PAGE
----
Redirection Attacks

In SIP, a proxy or UA can respond to an INVITE request with a 301 Moved Permanently or 302 Moved Temporarily response. The initiating UA should use the value in the Contact header line to locate the moved user . The 302 response will also include an expires header line that communicates how long the redirection should last. If an attacker is able to monitor for (or is an MITM) the INVITE request, he can respond with a redirection response, effectively denying service to the called party and possibly tricking the caller into communicating with a rogue UA.

To demonstrate this attack, we developed the redirectpoison tool. This monitors for an INVITE request and responds with a 301 Moved Permanently response. The usage information for this tool is as follows :

 redirectpoison: ./redirectpoison EthernetInterface TargetSourceIP TargetSourcePort "Contact Information" h -v Usage Example: ./redirectpoison eth0 10.1.101.30 5060 "<sip:6000@10.1.101.60>" Mandatory parameters: EthernetInterface  The Ethernet interface to write to. TargetSourceIP  The IPV4 address of the target UA to redirect calls away from. TargetSourcePort  The port of the target UA to redirect calls away from. "Contact Information" If this option is not specified, the tool feeds back the URI in the To header of each INVITE request as the Contact information in the redirect response. This parameter allows you to specify the URI to which the INVITE is redirected. Be sure to enclose the URL in quotes. Some example URIs are:  -c "<sip:fooledya@bogus.com>"  -c "hacker <sips:hackedyou@188.55.128.10>"  -c "<sip:6000@10.1.101.60>"  -c "<sip:4500@192.168.20.5;transport=udp>" Optional Parameters: -h  Help  Prints this usage information. -v  Verbose  Enables verbose output. 

The redirectpoison tool does not need to be run as a man-in-the-middle (MITM). However, it does require that SIP signaling be received by the specified Ethernet interface in promiscuous mode (for example, the host running the tool must be connected to a hub through which target SIP signaling messages are flowing ). Chapters 5 and 6 discuss several ways to accomplish this level of eavesdropping. The tool monitors SIP signaling messages for an INVITE destined for the target host and replies with a 301 Moved Permanently response. This response must be sent and received before any other provisional or final responses are received (in other words, the attack needs to win the race condition). To aid in accomplishing this, the tool raises its execution priority to the maximum (the numerically most negative setting: 20). You must run this tool as root to allow this priority to be set.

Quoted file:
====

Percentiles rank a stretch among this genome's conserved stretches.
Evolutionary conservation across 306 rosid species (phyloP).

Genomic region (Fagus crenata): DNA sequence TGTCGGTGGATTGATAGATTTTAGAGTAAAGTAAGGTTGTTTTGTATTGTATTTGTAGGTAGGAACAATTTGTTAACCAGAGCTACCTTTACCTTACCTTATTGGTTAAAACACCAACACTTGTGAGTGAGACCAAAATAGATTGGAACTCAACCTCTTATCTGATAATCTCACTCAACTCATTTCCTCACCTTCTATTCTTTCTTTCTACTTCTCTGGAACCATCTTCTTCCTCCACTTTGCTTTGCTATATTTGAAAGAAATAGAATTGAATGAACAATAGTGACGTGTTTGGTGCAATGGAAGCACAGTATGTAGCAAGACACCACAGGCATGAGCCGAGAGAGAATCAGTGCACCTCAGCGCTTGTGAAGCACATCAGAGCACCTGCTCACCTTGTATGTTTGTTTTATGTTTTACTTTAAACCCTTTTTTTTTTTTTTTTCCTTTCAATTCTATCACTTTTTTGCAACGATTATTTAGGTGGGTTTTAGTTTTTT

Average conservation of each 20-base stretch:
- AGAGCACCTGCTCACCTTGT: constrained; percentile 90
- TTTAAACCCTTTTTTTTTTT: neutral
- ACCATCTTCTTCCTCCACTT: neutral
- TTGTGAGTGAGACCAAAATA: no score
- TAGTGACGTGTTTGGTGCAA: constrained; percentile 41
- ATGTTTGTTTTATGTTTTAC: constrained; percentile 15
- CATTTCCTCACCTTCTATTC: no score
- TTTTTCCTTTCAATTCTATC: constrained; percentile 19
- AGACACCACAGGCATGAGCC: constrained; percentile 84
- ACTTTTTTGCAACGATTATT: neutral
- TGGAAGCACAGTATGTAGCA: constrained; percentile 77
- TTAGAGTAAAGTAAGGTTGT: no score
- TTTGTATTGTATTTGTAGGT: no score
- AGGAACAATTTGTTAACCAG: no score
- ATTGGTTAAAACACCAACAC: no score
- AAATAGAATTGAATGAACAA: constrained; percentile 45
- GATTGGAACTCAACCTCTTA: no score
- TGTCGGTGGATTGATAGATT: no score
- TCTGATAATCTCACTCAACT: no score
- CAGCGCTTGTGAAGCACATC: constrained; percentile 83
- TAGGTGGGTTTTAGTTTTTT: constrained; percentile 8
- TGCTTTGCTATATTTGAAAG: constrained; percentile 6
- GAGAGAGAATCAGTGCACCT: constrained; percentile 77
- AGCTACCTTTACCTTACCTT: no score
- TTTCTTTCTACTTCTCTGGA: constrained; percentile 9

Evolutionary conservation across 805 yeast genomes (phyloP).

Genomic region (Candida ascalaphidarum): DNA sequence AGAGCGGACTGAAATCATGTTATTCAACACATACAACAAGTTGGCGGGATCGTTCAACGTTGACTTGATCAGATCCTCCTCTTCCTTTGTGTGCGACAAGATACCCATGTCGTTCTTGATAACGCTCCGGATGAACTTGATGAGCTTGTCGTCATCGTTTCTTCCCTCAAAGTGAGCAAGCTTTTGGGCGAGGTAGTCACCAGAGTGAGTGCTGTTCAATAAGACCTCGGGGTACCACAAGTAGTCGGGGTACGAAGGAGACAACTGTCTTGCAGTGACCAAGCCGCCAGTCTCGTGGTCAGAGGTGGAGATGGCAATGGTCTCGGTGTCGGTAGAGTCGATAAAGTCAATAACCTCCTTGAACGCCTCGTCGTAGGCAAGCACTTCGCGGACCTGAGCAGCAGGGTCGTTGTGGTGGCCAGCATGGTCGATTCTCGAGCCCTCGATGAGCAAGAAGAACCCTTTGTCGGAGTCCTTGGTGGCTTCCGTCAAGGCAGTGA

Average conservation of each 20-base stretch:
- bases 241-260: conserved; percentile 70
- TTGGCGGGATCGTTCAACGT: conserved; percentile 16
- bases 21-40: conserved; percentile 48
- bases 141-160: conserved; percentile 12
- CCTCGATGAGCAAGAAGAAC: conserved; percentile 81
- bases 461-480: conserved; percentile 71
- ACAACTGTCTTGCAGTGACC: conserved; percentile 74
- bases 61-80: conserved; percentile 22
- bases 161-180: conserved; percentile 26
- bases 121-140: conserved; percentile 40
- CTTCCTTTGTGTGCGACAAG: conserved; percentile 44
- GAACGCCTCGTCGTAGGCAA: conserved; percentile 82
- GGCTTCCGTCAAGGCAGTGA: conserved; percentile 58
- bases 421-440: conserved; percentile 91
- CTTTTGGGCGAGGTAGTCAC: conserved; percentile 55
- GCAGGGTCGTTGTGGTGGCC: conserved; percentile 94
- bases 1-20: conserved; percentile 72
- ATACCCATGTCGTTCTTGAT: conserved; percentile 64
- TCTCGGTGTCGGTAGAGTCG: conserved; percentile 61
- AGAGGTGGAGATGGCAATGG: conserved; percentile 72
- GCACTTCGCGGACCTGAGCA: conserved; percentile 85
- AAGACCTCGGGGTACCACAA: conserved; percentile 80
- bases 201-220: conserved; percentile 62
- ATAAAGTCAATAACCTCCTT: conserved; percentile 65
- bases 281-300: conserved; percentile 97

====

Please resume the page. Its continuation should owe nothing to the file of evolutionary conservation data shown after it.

As part of research for this tool, an analysis of RFC 3261 was performed. This analysis yielded the message headers that must appear in a redirect response, which headers need to be copied as-is from the INVITE message into the redirect response, which headers must be modified from the INVITE message as they are copied into the redirect response, which headers must not appear in a redirect response, and which headers are optional in a redirect response. As such, for the attack to be successful:

  • Exclude the following headers that must or should or might appear in the INVITE request from the 301 response:

    • Accept

    • Accept-Encoding

    • Accept-Language

    • Alert- Info

    • Allow

    • Authentication-Info

    • Authorization

    • Max-Forwards

    • Priority

    • Proxy-Authorization

    • Proxy-Require

    • In-Reply-To

    • Record-Route